At the 10th level, you can use your reaction to teleport an echo next to an ally and take an attack instead of them. You can only do this once a short rest but that’s enough to save someone’s life. At the 15th level, when your echo is destroyed, you can gain temporary hit points. Lastly, at the 18th level, you can have two echoes active at a time.
Psi Warrior (TCoE)
The psychic version of the Battle Master, this subclass trades maneuvers and superiority dice for psionic abilities and Psionic Energy dice. If you want to play a Jedi, this is one of the best ways to do it as you learn to fight with psionic power and move things and people with your mind. Many of your abilities rely on Intelligence so make sure you’ve prioritized that at character creation.
At the 3rd level, you gain four Psionic Energy dice, which are d6s. The number of dice scales with your proficiency to a maximum of twelve. As you level up as a fighter, these dice get larger, becoming d12s at 17th level. You can use these dice to fuel the following abilities:
- Protective Field. Throw up a psychic shield and reduce the damage done to you or an ally equal to your die. You won’t be able to reduce the damage by much in this way but it’s better than nothing.
- Psionic Strike. Use the power of your mind to stab your enemies deeper than you thought possible, dealing extra force damage equal to your die.
- Telekinetic Movement. Move an object or creature with your mind a full 30 feet. The creature must be willing to use it to get the wizard out of danger or your barbarian into it. Since they’re not using their movement, they won’t provoke opportunity attacks. You can move things vertically as well, making the possibilities endless. You get one use for free per short rest or you spend a die to use it again.
- Psi-Powered Leap (7th level). Use a bonus action to gain flight for your turn twice as fast as your walking speed. Flight can be incredibly powerful and you get the first use for free.
- Telekinetic Thrust (7th level). When you use Psionic Strike, you can try to knock the target back or prone. Unfortunately, your spell save DC isn’t going to be high but it doesn’t cost anything extra to use this ability. Use this on your first attack and choose prone to give you an advantage on your next attack. Then use action surge as you wail on them until they die.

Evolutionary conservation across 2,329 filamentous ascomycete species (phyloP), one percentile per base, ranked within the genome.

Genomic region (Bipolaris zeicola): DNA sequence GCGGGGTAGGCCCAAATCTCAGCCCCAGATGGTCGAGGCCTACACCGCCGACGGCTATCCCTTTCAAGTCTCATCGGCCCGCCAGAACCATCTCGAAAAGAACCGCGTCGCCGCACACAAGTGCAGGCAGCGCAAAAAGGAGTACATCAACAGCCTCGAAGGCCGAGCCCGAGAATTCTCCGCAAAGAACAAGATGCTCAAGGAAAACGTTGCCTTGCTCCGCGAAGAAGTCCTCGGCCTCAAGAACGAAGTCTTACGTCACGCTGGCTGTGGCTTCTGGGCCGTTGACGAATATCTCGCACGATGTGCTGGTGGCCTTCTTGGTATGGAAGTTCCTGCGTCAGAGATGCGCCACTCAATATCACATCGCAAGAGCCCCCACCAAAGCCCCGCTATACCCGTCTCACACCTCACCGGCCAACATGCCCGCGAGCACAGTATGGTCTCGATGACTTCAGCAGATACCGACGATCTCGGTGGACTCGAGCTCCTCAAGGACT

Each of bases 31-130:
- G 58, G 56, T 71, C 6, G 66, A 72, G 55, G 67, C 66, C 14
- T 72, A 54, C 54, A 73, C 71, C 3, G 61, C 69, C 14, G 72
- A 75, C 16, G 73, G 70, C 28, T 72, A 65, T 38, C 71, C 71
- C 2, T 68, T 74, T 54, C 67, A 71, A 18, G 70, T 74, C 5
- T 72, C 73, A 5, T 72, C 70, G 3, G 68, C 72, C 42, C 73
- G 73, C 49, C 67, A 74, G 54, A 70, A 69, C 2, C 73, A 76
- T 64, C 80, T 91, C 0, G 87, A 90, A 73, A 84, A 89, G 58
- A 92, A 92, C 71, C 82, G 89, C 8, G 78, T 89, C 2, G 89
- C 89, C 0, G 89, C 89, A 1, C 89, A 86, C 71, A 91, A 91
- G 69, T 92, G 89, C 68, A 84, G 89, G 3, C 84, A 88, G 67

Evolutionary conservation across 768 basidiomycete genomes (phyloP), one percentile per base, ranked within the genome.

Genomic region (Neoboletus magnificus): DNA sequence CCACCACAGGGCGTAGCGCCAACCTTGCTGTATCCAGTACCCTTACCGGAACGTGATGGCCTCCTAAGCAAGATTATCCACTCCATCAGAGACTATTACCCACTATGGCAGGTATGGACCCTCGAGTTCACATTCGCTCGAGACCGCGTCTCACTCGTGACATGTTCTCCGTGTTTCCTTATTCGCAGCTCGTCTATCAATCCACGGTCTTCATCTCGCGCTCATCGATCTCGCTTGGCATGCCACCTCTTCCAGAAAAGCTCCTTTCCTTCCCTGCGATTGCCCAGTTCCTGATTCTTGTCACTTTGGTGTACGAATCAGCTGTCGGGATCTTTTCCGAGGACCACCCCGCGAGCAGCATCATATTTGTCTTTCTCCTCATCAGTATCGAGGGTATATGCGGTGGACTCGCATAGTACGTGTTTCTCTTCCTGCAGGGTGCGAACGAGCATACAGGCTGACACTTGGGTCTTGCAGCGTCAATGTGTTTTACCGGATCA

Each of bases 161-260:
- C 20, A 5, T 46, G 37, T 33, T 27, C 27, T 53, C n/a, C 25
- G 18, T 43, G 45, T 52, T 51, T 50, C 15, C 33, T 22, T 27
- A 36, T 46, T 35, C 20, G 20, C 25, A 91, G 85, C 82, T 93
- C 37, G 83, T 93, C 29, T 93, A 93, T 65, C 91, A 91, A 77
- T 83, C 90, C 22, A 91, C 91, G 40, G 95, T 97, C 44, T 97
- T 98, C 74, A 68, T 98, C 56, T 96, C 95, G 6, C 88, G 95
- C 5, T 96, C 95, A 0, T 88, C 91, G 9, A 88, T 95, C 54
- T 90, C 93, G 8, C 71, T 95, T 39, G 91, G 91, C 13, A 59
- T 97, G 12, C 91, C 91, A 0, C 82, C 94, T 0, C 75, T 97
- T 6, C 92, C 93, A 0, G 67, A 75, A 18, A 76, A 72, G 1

At 10th level, you gain resistance to psychic damage and can spend a Psionic Energy die to end any charming or frightening effect on you. At 15th level, you can create a psychic shield to give your party half cover, granting them +2 to their AC, for 1 minute. Lastly, you learn the spell Telekinesis and can cast it without any components. This spell lasts for 10 minutes so you’ll want a high Intelligence score as you can continuously throw enemies around the battlefield with your mind and attack as a bonus action.
Rune Knight (TCoE)
Inspired by the might of giants in the D&D world, this fighter subclass lets you inscribe runes onto your gear that invoke the ancient magic of giants. There are six runes in total, each associated with a type of giant, and you learn up to five at the 15th level.
Each of these runes has a passive and an active ability. The active ability can only be used once per short rest until the 15th level. The runes you can learn are:
- Cloud Rune. You have an advantage on Dexterity (Sleight of Hand) checks and Dexterity (Deception) checks. You can also redirect an attack to a different creature.
- Fire Rune. Your proficiency bonus is doubled for every ability check you make with a tool. You can also throw magical shackles on an enemy to deal fire damage and restrain them.
- Frost Rune. You have an advantage on Wisdom (Animal Handling) checks and Charisma (Intimidation) checks. You can also gain a +2 bonus to all ability checks that use Strength or Constitution. However, there aren’t many ability checks that fill these requirements. Athletics is the only skill that fits. Otherwise, grappling, shoving, and drinking copious alcohol are your best bets.
- Stone Rune. You have an advantage on Wisdom (Insight) checks and darkvision out to 120 feet. This means that your passive insight gains a +5 bonus. You can also use your reaction to try to charm and incapacitate an enemy.
- Hill Rune (7th level or higher). You have an advantage on saving throws against poison and resistance to poison damage. You can become resistant to bludgeoning, piercing, and slashing damage for 1 minute.